The methoxy group at d 3.85 was located in C-4’ due to the long range heteronuclear correlations between these protons and the carbon C-4’, which also shows correlations with the protons H-2’ and H-6’. The OMe group at d 3.79 was located in C-3 because it shows a J-3 correlation with C-3 at d137.8 which suffers a shielding effect for the carbonyl group at C-4. We can see these correlations more clear on HMBC spectrum, some of these are in Figure 3. The compounds 2 and 4 are very similar to 1. Compound 2 has as unique difference the presence of one methoxy group instead of two, this group was located in C-3 for the same reasons discussed above for 1. So, the difference is the presence of a hydroxyl group at C-4’ which causes a shielding effect of protons H-2’/H-6’ and H-3’/H-5’ respect of 1. The compound 4 showed a different spin system for the ring B. It is an orto, orto-meta, meta system at δ 7.44 dd (J = 8.5 and 2.3 Hz) H-2’; 6.90 d (J = 8.5 Hz) H-3’ and 7.54 d (2.3 Hz) H-6’, indicating a tri-substituted ring B. The 1D NMR spectra showed just one methoxy group located in C-3, for the previously discussed reasons.


Table 1. 1H and 13C NMR data of compounds 1, 2 and 4


Compound 1


Compound 4

1H δ [ppm]

13C δ [ppm]

1H δ [ppm]

13C δ [ppm]

1H δ [ppm]

13C δ [ppm]






























6.20 d (2.1 )


6.19 d (2.1 )


6.19 d (2.1)










6.45 d (2.1 )


6.43 d (2.1 )


6.40 d (2.1)
























8.01 dd (9.0)


7.93 d (8.9)


7.44 dd (8.5, 2.2 )



7.12 dd (9.0)


6.94 d (8.9)


6.90 d (8.5)










7.12 dd(9.0)


6.94 d (8.9)





8.01 dd(9.0)


7.93 d (8.9)


7.54 d (2.21  )



3.79 s


3.78 s


3.78 s



3.85 s


















Solvent: DMSO-D6   Equipment: RMN Bruker 500 MHz.

Figure 3. Some HMBC correlation pertinent to compounds 1, 2 and 4.


Figure 4. Some HMBC correlation pertinent to compound 3.

Then, two hydroxyl groups were located at C-4’ and C-5’ in agreement with the C13 data. Finally all the 1D NMR data were compared with bibliographic data [[10]][[11]][[12]] confirming the proposed structures. The squeletum of compound 3 is completely different as shows Table 2, it was resolved with the 13C RMN, which shows 14 signals, 5 of these belonging to quaternary carbons, 6 methynic carbons, 1 methylenic carbon and finally 2 methylic carbons. The signal most deshielding to 167.88 ppm, is an acid group and the most shielded belonging to two methyl groups between 17 y 26 ppm. In the spectrum 1H RMN we identified three spin-spin systems, one of these corresponding a prenyl group, another to an olefinic group α – carbonyl and the last was an aromatic system. The total structure was building according to the HMBC spectrum which showed principally the correlations that we can see in the Figure 4. The plant was collected in two seasons, the first collection was done in July (dry season) and the second in January of the next year (wet season). The compounds 1, 2, 3, and 4 were present in both seasons; however the yields were very different, as is shown in Figure 4. The difference among yield results may be due to the difference in solar radiation received in La Paz principally in January, in which the major compound 3 may be acting as protector against the high UV solar radiation, which the plant is exposed, because it has a high absorbance in the UVB (290-320) region (λ max 312.0 nm), Figure 5.The 5.7-dihydroxy 3,4 '-dimethoxyflavone 1 called "Ermanin" [[13]] was isolated in 1976, it is a derivative of kaempferol. This compound according to inflammatory studies shows a stronger activity than indomethacin [[14]] it was tested on mice [[15]] and over some inflammatory processes showing interesting results [[16]

 Table 2. 1H and 13C NMR data of compound 3


1H  δ [ppm]

13C δ [ppm]





7.34 d (2.2 )









6.80 d (7.9)



7.32 dd(7.9 ,2.2)



7.45 d (15.8)



6.23 d (15.9)






3.21 d (7.3)



5.29 dddd(7.3,7.3,1.2,1.2)






1.68 s



1.68 s


Figure 4. Yield of each pure isolated compound.

Figure 5. UV spectrum of compound 3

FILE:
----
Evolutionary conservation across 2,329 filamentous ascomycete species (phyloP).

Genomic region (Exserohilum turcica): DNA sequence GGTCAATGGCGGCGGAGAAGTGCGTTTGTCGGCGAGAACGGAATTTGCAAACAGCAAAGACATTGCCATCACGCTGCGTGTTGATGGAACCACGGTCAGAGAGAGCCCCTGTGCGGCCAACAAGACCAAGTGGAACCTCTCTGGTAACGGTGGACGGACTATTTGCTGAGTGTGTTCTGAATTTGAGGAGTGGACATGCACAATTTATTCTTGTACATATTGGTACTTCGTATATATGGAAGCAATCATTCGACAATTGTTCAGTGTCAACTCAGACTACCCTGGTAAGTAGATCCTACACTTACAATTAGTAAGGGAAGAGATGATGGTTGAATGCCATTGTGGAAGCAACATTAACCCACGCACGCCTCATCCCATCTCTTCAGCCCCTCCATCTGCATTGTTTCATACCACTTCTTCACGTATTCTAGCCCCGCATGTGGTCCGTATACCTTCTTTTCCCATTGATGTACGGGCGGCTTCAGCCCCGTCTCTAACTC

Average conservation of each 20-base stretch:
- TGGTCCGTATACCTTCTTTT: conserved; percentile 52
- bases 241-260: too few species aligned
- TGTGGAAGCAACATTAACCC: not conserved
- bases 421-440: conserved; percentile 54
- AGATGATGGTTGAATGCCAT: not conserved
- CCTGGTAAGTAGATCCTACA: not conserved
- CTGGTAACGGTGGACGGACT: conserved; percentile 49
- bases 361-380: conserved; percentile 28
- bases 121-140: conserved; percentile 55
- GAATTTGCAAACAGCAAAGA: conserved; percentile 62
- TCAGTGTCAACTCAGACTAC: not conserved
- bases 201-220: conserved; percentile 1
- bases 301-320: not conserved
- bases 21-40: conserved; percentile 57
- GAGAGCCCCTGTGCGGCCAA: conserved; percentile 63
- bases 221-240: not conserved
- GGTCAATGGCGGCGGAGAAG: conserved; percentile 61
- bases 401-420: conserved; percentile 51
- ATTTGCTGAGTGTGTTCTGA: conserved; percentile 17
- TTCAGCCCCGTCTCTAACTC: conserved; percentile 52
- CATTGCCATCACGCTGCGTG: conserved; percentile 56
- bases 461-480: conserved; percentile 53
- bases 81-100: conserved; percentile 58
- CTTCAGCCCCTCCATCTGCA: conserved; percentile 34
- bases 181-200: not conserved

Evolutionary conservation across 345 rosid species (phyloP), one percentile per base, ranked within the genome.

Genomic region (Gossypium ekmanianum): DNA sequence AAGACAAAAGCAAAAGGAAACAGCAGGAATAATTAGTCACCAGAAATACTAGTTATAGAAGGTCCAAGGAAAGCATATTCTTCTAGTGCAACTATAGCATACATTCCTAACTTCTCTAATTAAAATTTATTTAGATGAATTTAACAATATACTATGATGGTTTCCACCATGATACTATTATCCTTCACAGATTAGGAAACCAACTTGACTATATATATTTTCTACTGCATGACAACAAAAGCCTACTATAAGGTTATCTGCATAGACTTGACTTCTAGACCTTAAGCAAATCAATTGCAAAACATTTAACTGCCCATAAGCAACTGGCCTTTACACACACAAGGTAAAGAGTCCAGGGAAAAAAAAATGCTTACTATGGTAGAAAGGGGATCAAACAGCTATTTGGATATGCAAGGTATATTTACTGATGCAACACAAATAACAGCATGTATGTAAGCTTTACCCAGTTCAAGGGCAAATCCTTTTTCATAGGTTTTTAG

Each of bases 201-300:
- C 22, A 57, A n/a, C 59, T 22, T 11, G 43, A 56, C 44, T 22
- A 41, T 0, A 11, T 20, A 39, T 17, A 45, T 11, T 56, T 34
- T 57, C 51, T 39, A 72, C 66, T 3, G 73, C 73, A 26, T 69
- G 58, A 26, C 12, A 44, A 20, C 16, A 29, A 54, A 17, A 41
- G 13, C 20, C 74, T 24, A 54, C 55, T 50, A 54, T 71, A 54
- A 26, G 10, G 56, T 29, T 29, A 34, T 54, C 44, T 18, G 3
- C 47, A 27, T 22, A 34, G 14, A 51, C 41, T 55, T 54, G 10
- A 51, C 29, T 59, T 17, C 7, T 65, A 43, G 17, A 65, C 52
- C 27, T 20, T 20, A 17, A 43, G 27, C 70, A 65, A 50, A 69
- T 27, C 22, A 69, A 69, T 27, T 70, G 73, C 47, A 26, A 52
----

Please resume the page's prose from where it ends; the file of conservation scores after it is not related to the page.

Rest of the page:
In the National Cancer Institute in America found also antineoplastic activity in various tumor systems, like: adenocarcinoma 75, sarcoma180, leukemia L-1210 [[17]] and leukemia HL-60 [[18]]. Other essays showed strong antitumor inhibition against Epstein-Barr virus and cytomegalovirus or CMV [[19]]. Were also performed cytotoxicity studies in human cells HT-1080 fibrosarcoma and murine colon 26-L5 carcinoma cells [[20]].  By DPPH method was determined this low antioxidant activity [[21]], while other studies showed strong hepatoprotective activity [[22]]. The Isokaempferide (4',5,7-trihydroxy-3-methoxyflavone) 2 is a derivative of kaempferol, popularly used in Brazil as an bronchodilator [[23]]. This compound inhibits tumor cell growth more potent than kaempferol [[24]]. Recently was determined as a anti-inflammatory [[25]]. Moreover, 2 shows lethal action against epimastigotes of Trypanosomacruzi, which is an agent of Chagas disease [[26]]. It showed a significant hepatoprotective effect [[27]]. The 5, 7, 5', 4' tetrahydroxyde 3-methoxyflavone 4 is a derivative of quercetin, it shows mainly an anti-inflammatory activity as indometacin [[28]]. It acts inhibiting the overproduction of NO; peroxynitrite trapping [[29]][[30]] and tumor necrosis factor-α (TNF-α) [[31]], now a day it is applied in Alzheimer's disease because shows an antiamnesic activity [[32]]. It has a lower antioxidant activity of quercetin, but higher than Luteolin, this is due to the presence of OH and an H in the position of the C-3 [[33]][[34]]. Several biological activities were reported for 3-prenyl-4-hydroxycinnamic acid 3, (also known as drupanine) [[35]]. Drupanine inhibited cell growth in human tumor cells, according to studies conducted in Japan by Yukihiro Akao, presents an inhibitory effect of 50% in 72 hours against colon cancer, stomach cancer and cancer of the blood [[36]], also this compound shows an inhibitory effect on the growth of prostate cancer tumors [[37]][[38]]. On the other hand 3 showed antifungal activity against Microsporum canis, Epidermophyton floccosum, Trichophyton rubrum and Trichophyton mentaraphytes [[39]], which are part of a group of fungi called dermatophytes responsible for dermatophytosis. In addition it resulted active against Candida albicans fungus that causes vaginal and intestinal disorders [[40]]. In 2007 was determined a weak activity against Aspergillus niger which in high concentrations can cause pulmonary abnormalities [[41]]. This molecule is also reported as a good antioxidant [[42]][[43]], based on tests with DPPH and ABTS [[44]][[45]][[46]] made in Brazil. It presents some studies of structure/antioxidant activity, where it is compared with its derivatives come to see the importance of replacing a hydroxyl group at C-4, because when this replaced by a H or Me, the activity decreases notoriously [[47]]. In addition to the reported data, our research group have done the antioxidant evaluation of the pure compound using two common methods FRAP and ABTS, the results are shown in the follow tables and are in agreement with the previously reported data.